EASTSIDER-The other day I was sitting on the freeway on the way to see a friend in Santa Monica, and after 1 1/2 hours of getting from Glassell Park to the beach, I realized that the LA I grew up in and around is gone, gone, gone.
Lincoln Heights is still doable on surface streets, but El Sereno is a push, Boyle Heights takes some serious time, and even Pico Union is a stretch. As for the Valley, good luck. How about over 30 minutes to NoHo, which is less than 10 miles?
My point is not to bemoan the “good old days,” but is note that even within the last 20 years Los Angeles has fundamentally changed. Back around 2000, when Neighborhood Councils were new, you could still get around and visit some of them without too much hassle. The LANCC meetings over at the LA Community College off Melrose and Vermont attracted over 100 people at their monthly meetings in the mid-2000s.
And the participants came from all over the City: the Valley, Northeast LA, the Westside, South Central, San Pedro, you name it. For most of us, the drive took less than 30 minutes.
Part of the problem is historic. Los Angeles is constantly reinventing itself, tearing everything down and building new visions. As Kevin Starr noted in the preface to his Inventing the Dream book about California, “…the California of fact and the California of imagination shape and reshape each other.”
A former USF (University of San Francisco) professor, he was also the California State Librarian, and his series of books are referred to as a whole by the title, “Americans and the American Dream.” Good stuff.
Anyway, in our current iteration of this cycle, developers and their monied investors have yet again systematically torn down and replaced most of the iconic buildings and landmarks of the old Los Angeles, aided and abetted by elected officials. Of course, that’s nothing new, as readers of Kenneth Starr’s multivolume history already know.
As many of my CityWatch colleagues have been pointing out, the developers make a bundle and the elected officials often get elected or re-elected thanks to the deep pockets of developers and their handlers, lobbyists, attorneys, and hidden owners. This would seem to be California’s business as usual.
So What’s New?
The current iteration is different. The transit system buildup of Metro’s light rail and bus network was designed to get us out of our cars with “Transit Oriented” development corridors, but it largely doesn’t work.
You still can’t get from point A to point B in LA without either a car or infinite patience, which means that you can’t hold down a regular job if they expect you to be at work on time.
Angelenos still need their cars to cope, and cutting back on parking spaces, limiting parking spaces in new developments and screwing up traffic patterns for bike lanes is more of a science fiction fantasy than a real vision.
Bus ridership is down and people are buying more cars. Get over it.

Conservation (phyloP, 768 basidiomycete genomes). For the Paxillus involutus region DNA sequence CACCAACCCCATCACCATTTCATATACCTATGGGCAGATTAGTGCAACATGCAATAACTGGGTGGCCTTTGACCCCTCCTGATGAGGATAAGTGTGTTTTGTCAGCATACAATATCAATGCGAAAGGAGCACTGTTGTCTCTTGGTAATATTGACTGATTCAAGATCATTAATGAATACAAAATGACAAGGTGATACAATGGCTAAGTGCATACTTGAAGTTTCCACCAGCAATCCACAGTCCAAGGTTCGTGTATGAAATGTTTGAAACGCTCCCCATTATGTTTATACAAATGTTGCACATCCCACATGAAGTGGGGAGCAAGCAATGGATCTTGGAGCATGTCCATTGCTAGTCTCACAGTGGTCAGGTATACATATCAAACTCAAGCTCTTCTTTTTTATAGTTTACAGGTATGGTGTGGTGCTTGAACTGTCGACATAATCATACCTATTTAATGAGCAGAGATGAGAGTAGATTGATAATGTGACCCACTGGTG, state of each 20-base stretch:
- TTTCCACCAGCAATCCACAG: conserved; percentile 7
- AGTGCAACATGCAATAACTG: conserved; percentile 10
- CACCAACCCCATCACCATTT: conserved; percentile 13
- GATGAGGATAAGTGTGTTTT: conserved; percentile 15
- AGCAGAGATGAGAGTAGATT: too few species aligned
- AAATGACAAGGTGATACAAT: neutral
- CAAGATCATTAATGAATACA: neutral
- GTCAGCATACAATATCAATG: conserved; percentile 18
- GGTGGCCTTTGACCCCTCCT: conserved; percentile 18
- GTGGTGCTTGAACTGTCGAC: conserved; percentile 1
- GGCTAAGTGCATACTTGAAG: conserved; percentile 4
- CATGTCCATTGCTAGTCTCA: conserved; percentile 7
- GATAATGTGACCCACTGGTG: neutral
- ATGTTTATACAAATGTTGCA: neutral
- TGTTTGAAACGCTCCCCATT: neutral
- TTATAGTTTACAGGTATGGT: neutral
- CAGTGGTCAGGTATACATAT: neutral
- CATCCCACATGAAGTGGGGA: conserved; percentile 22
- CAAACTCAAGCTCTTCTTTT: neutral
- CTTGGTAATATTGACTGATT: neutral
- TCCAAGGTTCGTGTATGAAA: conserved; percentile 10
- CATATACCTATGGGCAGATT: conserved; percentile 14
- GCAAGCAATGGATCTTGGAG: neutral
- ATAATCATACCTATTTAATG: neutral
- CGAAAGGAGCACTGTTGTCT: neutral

As near as I can tell, the main result of the City Council’s bicycle mantra has been to produce a number of recall attempts of councilmembers due to their messing around with existing streets. It’s also resulted in record awards in wrongful injury cases where the poor bike riders are maimed or killed.
Unfortunately, with rapid development in the name of “affordable housing,” it has simply become harder to go to and from the various neighborhoods we live in.
What the Heck Happened?
When I was young, it took about 20 minutes from Laurel Canyon to UCLA on surface streets. Try that now. t took less than thirty minutes from LACC on Vermont to Santa Monica by freeway. Now it’s over an hour from Glassell Park. Magic Mountain was about 20 minutes; now my friends in Santa Clarita are over an hour away.
I could go on, but the main point is that many of us who were friends from years past simply don’t see each other except on special occasions. Our neighborhoods have become less and less neighborhoods and more and more enclaves where folks retreat after spending a big chunk of their day dealing with congested streets, potholes, busted sidewalks and the wrong trees planted by the City a long time ago.
To make it worse, now the City of Los Angeles wants you and I to pay for the sidewalks they screwed up and they are nowhere to be found when the trees they planted fall down in bad weather. Rock on, civic integrity.
The reality is that the Dream Has Ended. We ran out of the endless land that the city was built on; we’re living on external water supplies to feed our desert and the new vision of putting us in small lot subdivisions with virtually no land or open spaces is turning us into lab rats running around in Skinner Boxes.
This is not good, and the Mayor’s denial of reality does not alter that truth. For the Neighborhood Council system (you knew I’d get around to that, right?) I think it makes it both more important and more fragile.
When the various neighborhoods don’t interact as much as they used to, each Neighborhood Council is more critical to the whole. At the same time, when there is less interaction between Neighborhood Councils, it is easier to divide and marginalize individual Councils.
Let’s pray the City Council cleans up DONE, and let’s hope that the developers go away. After all, there is no affordable housing left in LA. Regular folks I know who once had what used to be called middle class jobs can’t afford rent, much less the prices for so-called affordable housing. Something’s gotta change.
And then, of course, there’s the tooth fairy.
(Tony Butka is an Eastside community activist, who has served on a neighborhood council, has a background in government and s a contributor to CityWatch.) Edited for CityWatch by Linda Abrams.